iii) To screen the cases requiring specialised ophthalmic care.

iv) To render ophthalmic care for minor ailment.

v) To assess and correct the visual status of the population.

vi) To educate teachers and parents and social workers in early detection of visual defects by simple means.


The intermediate level of services are the first level where permanent specialised services will be available and where cases can be refer­red from the peripheral level. This will be delivered through the sub-divisional hospitals (30 beds each) and district hospitals (50 beds). These hospitals will deliver eye health care through the same integrated approach, of pro­motion, prevention, cure and rehabilitation. The objectives of these hospiatls will be to:

i) Impart health education to field workers;

ii) Screen and diagnose all ophthalmic patients;

iii) Participate in the work of mobile unit;

iv) Provide leadership to primary health centres and other small units;

v) Provide for common intraocular and extra-ocular surgical operations;

vi) Provide facilities for visual screening, test and prescribing;

vii) Chose proper referrals

viii) Arrange for the screening of the popula­tion with visual and ocular problems;

ix) Survey local industries with regard to visual status of the worker and advise safety measures.

The practitioners of opthalmology should be able to lend a helping hand to these hospi­tals and at the same time be able to refer their problems of general ophthalmic care to them.


The central level of services will be provided through the medical colleges, the regional insti­tutes and the apex organisation (National Institute).

i) Medical College The departments of ophthalmology of these colleges will be converted into departments of community ophthalmology. These colleges will offer good ophthalmic care to the community, provide technical leadership and support to the district hospitals, taluqa hospitals, primary health centres and smaller units. They will be pri­marily responsible for manpower development of all types of workers, i.e. ophthalmic assis­tants and technicians, ophthalmic nurses, gene­ral practitioners trained in ophthalmology and specialists in general ophthalmology. These colleges will also conduct refresher courses in ophthalmology to update the knowledge of staff working at the district, Taluqa and primary health centres levels. Appropriate syllabi and courses for the same have been devised and will be kept under constant review.

ii) Regional Institutes The main purpose of strengthening the existing post-graduate ophthalmic Institutes is to provide technical support in the zone of their activity. Their main objectives will be:

a) To evolve and demonstrate the methods of rendering a highly competent ophthalmic service to the community through an integrated approach of promotive, preventive, curative and rehabilitative concept with the full back­ground of socio-economic, environmental and other local factors.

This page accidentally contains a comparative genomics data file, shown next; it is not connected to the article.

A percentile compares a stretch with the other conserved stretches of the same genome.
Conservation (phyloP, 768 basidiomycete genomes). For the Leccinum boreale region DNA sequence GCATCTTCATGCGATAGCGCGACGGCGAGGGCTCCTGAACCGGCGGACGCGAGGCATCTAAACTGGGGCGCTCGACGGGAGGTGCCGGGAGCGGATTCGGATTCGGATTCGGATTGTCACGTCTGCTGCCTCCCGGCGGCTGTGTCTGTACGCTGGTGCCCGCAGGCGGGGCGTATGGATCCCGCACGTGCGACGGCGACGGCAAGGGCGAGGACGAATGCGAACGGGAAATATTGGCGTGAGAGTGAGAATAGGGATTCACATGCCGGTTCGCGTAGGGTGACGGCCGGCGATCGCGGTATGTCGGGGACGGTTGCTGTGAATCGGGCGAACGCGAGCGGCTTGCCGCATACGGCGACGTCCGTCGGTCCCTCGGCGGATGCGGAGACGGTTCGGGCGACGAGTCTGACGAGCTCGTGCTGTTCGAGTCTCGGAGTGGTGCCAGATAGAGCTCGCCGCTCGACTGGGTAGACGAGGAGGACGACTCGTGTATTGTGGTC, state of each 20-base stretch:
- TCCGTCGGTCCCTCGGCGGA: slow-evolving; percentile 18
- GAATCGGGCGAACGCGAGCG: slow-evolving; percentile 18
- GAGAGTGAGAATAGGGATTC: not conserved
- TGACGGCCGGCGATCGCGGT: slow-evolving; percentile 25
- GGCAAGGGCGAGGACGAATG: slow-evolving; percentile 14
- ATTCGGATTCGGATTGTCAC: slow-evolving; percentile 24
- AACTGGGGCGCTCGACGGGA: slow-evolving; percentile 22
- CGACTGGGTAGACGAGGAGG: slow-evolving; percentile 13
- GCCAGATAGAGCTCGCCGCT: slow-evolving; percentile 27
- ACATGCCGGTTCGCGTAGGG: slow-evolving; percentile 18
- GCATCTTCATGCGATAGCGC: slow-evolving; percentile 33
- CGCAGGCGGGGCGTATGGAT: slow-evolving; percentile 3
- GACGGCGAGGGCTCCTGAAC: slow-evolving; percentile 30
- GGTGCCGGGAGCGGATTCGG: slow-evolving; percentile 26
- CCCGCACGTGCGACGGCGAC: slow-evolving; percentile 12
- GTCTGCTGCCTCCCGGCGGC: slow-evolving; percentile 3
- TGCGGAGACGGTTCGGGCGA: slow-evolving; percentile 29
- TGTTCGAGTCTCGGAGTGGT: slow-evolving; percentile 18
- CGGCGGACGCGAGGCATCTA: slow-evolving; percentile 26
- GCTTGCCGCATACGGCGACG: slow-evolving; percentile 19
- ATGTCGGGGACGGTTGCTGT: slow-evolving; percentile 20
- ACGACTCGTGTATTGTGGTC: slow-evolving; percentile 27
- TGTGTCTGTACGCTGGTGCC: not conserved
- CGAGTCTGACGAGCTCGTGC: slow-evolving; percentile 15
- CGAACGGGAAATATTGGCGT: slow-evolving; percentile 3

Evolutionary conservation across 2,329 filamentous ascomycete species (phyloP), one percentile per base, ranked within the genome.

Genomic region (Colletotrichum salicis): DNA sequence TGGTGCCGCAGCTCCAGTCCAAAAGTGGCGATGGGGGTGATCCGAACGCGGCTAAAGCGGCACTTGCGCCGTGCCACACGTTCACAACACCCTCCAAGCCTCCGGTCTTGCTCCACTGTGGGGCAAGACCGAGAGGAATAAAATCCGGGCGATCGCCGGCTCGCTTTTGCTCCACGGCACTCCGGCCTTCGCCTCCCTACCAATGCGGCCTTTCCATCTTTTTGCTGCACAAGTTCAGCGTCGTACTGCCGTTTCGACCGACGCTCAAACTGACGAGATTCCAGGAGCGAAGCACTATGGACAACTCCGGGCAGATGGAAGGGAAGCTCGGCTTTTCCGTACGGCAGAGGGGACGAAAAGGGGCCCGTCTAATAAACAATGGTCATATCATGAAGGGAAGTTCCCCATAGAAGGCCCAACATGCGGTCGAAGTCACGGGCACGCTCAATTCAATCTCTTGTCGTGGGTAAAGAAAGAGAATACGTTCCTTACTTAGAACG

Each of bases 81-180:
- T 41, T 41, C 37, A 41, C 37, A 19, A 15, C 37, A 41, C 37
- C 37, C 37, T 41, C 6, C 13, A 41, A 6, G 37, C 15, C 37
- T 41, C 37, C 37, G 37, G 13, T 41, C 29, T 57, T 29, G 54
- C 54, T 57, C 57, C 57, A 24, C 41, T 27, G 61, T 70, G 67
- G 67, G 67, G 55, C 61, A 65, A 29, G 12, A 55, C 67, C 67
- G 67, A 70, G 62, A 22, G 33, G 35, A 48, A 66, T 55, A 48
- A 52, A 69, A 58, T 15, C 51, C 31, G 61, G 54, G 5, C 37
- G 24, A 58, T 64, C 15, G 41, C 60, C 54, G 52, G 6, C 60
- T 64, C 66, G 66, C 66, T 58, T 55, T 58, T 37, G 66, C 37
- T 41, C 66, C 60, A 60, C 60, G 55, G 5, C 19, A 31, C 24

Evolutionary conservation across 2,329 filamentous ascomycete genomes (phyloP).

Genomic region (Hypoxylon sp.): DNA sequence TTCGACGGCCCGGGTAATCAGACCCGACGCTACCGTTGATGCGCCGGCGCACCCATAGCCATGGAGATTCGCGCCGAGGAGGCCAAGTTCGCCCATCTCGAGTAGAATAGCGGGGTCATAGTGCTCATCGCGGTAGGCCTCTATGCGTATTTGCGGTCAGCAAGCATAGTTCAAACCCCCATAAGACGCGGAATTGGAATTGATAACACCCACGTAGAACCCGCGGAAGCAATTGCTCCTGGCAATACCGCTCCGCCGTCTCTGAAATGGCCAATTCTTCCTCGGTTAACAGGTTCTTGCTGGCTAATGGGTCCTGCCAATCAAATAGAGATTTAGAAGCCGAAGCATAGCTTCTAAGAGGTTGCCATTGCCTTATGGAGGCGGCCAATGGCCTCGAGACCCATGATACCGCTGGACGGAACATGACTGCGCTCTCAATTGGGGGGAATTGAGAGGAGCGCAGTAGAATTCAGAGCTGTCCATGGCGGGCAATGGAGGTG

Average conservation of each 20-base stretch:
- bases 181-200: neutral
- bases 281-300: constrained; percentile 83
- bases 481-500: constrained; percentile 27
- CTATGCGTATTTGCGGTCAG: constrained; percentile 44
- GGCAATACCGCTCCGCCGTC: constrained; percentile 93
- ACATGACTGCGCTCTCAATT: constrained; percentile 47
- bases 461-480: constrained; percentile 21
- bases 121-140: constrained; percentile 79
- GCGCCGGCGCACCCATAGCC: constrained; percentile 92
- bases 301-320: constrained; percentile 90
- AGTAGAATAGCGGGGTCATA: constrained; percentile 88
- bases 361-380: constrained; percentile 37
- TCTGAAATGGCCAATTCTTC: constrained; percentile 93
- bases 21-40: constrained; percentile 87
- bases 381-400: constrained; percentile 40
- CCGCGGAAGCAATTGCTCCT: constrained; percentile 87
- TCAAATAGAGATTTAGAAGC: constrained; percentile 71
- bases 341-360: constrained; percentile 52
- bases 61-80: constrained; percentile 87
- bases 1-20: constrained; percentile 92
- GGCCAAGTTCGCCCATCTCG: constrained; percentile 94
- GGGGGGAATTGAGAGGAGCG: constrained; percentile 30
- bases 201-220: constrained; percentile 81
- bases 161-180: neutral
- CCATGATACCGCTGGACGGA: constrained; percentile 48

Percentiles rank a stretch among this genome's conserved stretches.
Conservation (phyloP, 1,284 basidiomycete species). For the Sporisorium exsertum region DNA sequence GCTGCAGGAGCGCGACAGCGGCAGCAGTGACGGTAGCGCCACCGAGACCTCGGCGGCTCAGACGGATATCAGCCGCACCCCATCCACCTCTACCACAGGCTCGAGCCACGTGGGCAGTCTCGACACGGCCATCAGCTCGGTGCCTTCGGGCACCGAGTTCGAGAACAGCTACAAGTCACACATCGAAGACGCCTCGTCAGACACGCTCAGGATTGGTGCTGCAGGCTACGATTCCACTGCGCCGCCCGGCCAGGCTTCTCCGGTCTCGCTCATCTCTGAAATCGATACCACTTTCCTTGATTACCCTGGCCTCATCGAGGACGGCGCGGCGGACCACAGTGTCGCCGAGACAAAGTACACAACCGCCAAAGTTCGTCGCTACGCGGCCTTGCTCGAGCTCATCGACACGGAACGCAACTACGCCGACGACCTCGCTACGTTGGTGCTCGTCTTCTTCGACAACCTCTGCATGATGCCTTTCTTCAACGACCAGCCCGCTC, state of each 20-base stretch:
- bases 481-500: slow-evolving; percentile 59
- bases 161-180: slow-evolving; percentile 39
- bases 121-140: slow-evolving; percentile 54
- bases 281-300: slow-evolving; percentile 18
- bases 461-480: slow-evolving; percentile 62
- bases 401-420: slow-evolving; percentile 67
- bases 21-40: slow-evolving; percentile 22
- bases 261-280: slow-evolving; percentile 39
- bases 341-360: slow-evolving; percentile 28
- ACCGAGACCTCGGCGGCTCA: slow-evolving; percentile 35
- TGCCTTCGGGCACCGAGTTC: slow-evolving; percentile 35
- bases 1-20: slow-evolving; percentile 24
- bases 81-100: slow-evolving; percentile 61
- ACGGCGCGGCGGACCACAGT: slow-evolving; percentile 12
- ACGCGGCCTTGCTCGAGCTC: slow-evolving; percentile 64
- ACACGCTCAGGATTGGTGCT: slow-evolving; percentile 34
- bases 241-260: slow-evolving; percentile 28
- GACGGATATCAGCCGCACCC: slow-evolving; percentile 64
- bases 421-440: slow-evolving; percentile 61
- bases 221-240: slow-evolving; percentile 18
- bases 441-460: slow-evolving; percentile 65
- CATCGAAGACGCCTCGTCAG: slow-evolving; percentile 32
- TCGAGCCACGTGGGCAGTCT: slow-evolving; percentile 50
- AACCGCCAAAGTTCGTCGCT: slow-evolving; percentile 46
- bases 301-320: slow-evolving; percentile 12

b) To provide facilities for refresher courses to ophthalmologists with a view to keep them upto date.

c) To disseminate widely, in coordination with the National Institute, information with regard to recent advances in ophthalmology which have an applied bias.

d) To provide opportunities for training of health personnel in the field of community ophthalmology.

e) To provide facilities for the training of personnel for the rehabilitation of the blind.

f) To provide facilities for the training of ophthalmologists and ancilliary ophthalmic personnel like ophthalmic assistants.

g) To provide facilities for the training and demonstrate the organisation and research in Eye Bank procedures including implantation and grafts.

h) To stimulate and provide facilities in research in Ophthalmology at a high level of competence.

iii) The National Institute of Ophthalmo­logy will function as an apex organisation to help in the development of manpower, and provide high grade research support both applied and fundamental, to the National Programme.

There are certain special programmes which are being conducted in other phases in the field of nutrition and child development. It is the purpose of this programme to fully integrate our activities with the maternity and child health schemes and the programme of intensive child development.

Two other aspects of the programme are to abolish the use of sub-standard glass and practice by unqualified personnel in dispensing and prescribing for refractive errors. With a view to do this a comprehensive legislation will be brought about under the title of Regulation of Trade of Ancilliary Ophthalmic Personnel and Ophthalmic Materials. Such a legilsation is beset with many difficulties particularly because full cooperation of the states is requir­ed but I am confident that they will be over­come as we go along.

Yet another aspect is the production of ophthalmic equipment in the country. Every effort is being made to develop such an industry and lay down standards for the same. No nation alone can become self-sufficient in producing all the equipment that it needs. In the first phase our attempt is to produce items of daily use needed by the hospitals and the ophthalmologists like trial cases, cryo­units, diathermy, slit lamp, ophthalmometers, synoptophore and as expertise develops to produce more and more sophisticated instru­ments.

From these it would be evident that based on the concept that for permanent solution of the maladies the programme should not be disease oriented but problem oriented, a comprehensive plan has been drawn up to develop ophthalmic services in an integrated manner of promotive (eye health education) preventive (eye health education & have reme­dies for minor ailments) and curative services at the peripheral, intermediate and central levels besides give immediate relief to the suffering humanity through a mobile unit approach.

A basic weakness of the plan is the lack of rehabilitative component for which efforts are continuing with the Ministry of Social Welfare to establish at least one centre in each district and ultimately in each Taluqa and sub-division.

In twenty years the problem should have been taken care of in all its aspects.

I have given you a strategy and a program­me and I propose to seek your unstinted cooperation, whether you are in service or in practice. The first and the most urgent task before you is to mobilise public opinion, enthuse them in your aims for their good and take the leadership in your hand. Get on the task of organising district coordination committees, utilise the mobile units, get revenue divisional coordination committees and finally the State implementation committees. Please do not hesitate to call us whenever you need our help.